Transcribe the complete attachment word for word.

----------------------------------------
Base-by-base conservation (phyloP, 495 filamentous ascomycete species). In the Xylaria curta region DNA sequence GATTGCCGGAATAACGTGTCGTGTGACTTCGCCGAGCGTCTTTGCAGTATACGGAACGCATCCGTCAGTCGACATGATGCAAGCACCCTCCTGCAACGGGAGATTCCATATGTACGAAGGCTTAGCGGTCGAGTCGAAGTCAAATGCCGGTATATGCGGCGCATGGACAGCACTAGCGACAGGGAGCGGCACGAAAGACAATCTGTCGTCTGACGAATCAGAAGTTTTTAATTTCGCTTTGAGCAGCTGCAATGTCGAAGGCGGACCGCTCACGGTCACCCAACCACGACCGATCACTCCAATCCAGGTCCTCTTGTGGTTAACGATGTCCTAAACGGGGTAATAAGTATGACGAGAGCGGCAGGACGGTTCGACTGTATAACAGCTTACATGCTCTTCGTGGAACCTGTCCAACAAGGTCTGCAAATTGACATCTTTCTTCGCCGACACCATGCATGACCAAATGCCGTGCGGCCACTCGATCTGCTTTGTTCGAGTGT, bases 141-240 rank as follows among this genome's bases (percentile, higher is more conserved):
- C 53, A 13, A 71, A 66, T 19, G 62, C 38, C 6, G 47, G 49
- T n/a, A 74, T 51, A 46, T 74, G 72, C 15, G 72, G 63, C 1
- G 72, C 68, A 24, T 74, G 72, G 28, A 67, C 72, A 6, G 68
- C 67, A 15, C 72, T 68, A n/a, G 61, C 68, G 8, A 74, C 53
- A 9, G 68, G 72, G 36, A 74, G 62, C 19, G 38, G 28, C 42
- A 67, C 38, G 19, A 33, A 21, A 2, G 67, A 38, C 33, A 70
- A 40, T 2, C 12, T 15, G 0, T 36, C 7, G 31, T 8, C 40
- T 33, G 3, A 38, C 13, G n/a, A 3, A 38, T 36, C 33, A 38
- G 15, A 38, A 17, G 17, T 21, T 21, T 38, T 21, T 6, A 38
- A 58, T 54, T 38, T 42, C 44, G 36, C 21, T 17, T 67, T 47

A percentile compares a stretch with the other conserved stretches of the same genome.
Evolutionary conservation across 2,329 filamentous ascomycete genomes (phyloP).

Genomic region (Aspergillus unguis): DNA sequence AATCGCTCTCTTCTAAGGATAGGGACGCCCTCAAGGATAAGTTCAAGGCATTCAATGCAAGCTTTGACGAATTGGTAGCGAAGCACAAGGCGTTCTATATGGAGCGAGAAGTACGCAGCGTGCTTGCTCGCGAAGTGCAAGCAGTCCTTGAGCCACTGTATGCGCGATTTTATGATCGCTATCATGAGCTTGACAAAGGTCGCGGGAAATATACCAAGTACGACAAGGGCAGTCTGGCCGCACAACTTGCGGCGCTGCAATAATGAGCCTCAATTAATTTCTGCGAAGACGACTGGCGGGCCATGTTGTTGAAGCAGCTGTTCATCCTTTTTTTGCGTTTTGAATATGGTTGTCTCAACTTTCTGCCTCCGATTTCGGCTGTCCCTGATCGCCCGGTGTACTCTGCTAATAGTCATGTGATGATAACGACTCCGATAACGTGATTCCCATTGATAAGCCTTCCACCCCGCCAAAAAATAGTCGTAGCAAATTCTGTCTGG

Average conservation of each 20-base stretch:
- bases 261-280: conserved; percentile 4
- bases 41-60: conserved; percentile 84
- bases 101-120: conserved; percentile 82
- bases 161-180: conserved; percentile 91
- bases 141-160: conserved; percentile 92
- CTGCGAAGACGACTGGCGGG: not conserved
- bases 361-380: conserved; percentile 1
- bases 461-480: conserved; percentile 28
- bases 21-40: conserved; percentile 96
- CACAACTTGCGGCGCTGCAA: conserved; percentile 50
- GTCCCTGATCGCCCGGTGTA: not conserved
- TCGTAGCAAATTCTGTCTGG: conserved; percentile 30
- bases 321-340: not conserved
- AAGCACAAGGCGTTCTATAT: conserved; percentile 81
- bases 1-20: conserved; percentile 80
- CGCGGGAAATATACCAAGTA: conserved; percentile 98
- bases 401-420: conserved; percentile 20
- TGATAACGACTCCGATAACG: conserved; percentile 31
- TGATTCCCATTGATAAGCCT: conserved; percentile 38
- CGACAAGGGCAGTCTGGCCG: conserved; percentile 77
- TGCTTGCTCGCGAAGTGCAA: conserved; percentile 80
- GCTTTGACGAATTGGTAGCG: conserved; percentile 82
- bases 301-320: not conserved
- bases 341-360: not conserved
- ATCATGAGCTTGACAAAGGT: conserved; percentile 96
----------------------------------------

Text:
Base-by-base conservation (phyloP, 495 filamentous ascomycete species). In the Xylaria curta region DNA sequence GATTGCCGGAATAACGTGTCGTGTGACTTCGCCGAGCGTCTTTGCAGTATACGGAACGCATCCGTCAGTCGACATGATGCAAGCACCCTCCTGCAACGGGAGATTCCATATGTACGAAGGCTTAGCGGTCGAGTCGAAGTCAAATGCCGGTATATGCGGCGCATGGACAGCACTAGCGACAGGGAGCGGCACGAAAGACAATCTGTCGTCTGACGAATCAGAAGTTTTTAATTTCGCTTTGAGCAGCTGCAATGTCGAAGGCGGACCGCTCACGGTCACCCAACCACGACCGATCACTCCAATCCAGGTCCTCTTGTGGTTAACGATGTCCTAAACGGGGTAATAAGTATGACGAGAGCGGCAGGACGGTTCGACTGTATAACAGCTTACATGCTCTTCGTGGAACCTGTCCAACAAGGTCTGCAAATTGACATCTTTCTTCGCCGACACCATGCATGACCAAATGCCGTGCGGCCACTCGATCTGCTTTGTTCGAGTGT, bases 141-240 rank as follows among this genome's bases (percentile, higher is more conserved):
- C 53, A 13, A 71, A 66, T 19, G 62, C 38, C 6, G 47, G 49
- T n/a, A 74, T 51, A 46, T 74, G 72, C 15, G 72, G 63, C 1
- G 72, C 68, A 24, T 74, G 72, G 28, A 67, C 72, A 6, G 68
- C 67, A 15, C 72, T 68, A n/a, G 61, C 68, G 8, A 74, C 53
- A 9, G 68, G 72, G 36, A 74, G 62, C 19, G 38, G 28, C 42
- A 67, C 38, G 19, A 33, A 21, A 2, G 67, A 38, C 33, A 70
- A 40, T 2, C 12, T 15, G 0, T 36, C 7, G 31, T 8, C 40
- T 33, G 3, A 38, C 13, G n/a, A 3, A 38, T 36, C 33, A 38
- G 15, A 38, A 17, G 17, T 21, T 21, T 38, T 21, T 6, A 38
- A 58, T 54, T 38, T 42, C 44, G 36, C 21, T 17, T 67, T 47

A percentile compares a stretch with the other conserved stretches of the same genome.
Evolutionary conservation across 2,329 filamentous ascomycete genomes (phyloP).

Genomic region (Aspergillus unguis): DNA sequence AATCGCTCTCTTCTAAGGATAGGGACGCCCTCAAGGATAAGTTCAAGGCATTCAATGCAAGCTTTGACGAATTGGTAGCGAAGCACAAGGCGTTCTATATGGAGCGAGAAGTACGCAGCGTGCTTGCTCGCGAAGTGCAAGCAGTCCTTGAGCCACTGTATGCGCGATTTTATGATCGCTATCATGAGCTTGACAAAGGTCGCGGGAAATATACCAAGTACGACAAGGGCAGTCTGGCCGCACAACTTGCGGCGCTGCAATAATGAGCCTCAATTAATTTCTGCGAAGACGACTGGCGGGCCATGTTGTTGAAGCAGCTGTTCATCCTTTTTTTGCGTTTTGAATATGGTTGTCTCAACTTTCTGCCTCCGATTTCGGCTGTCCCTGATCGCCCGGTGTACTCTGCTAATAGTCATGTGATGATAACGACTCCGATAACGTGATTCCCATTGATAAGCCTTCCACCCCGCCAAAAAATAGTCGTAGCAAATTCTGTCTGG

Average conservation of each 20-base stretch:
- bases 261-280: conserved; percentile 4
- bases 41-60: conserved; percentile 84
- bases 101-120: conserved; percentile 82
- bases 161-180: conserved; percentile 91
- bases 141-160: conserved; percentile 92
- CTGCGAAGACGACTGGCGGG: not conserved
- bases 361-380: conserved; percentile 1
- bases 461-480: conserved; percentile 28
- bases 21-40: conserved; percentile 96
- CACAACTTGCGGCGCTGCAA: conserved; percentile 50
- GTCCCTGATCGCCCGGTGTA: not conserved
- TCGTAGCAAATTCTGTCTGG: conserved; percentile 30
- bases 321-340: not conserved
- AAGCACAAGGCGTTCTATAT: conserved; percentile 81
- bases 1-20: conserved; percentile 80
- CGCGGGAAATATACCAAGTA: conserved; percentile 98
- bases 401-420: conserved; percentile 20
- TGATAACGACTCCGATAACG: conserved; percentile 31
- TGATTCCCATTGATAAGCCT: conserved; percentile 38
- CGACAAGGGCAGTCTGGCCG: conserved; percentile 77
- TGCTTGCTCGCGAAGTGCAA: conserved; percentile 80
- GCTTTGACGAATTGGTAGCG: conserved; percentile 82
- bases 301-320: not conserved
- bases 341-360: not conserved
- ATCATGAGCTTGACAAAGGT: conserved; percentile 96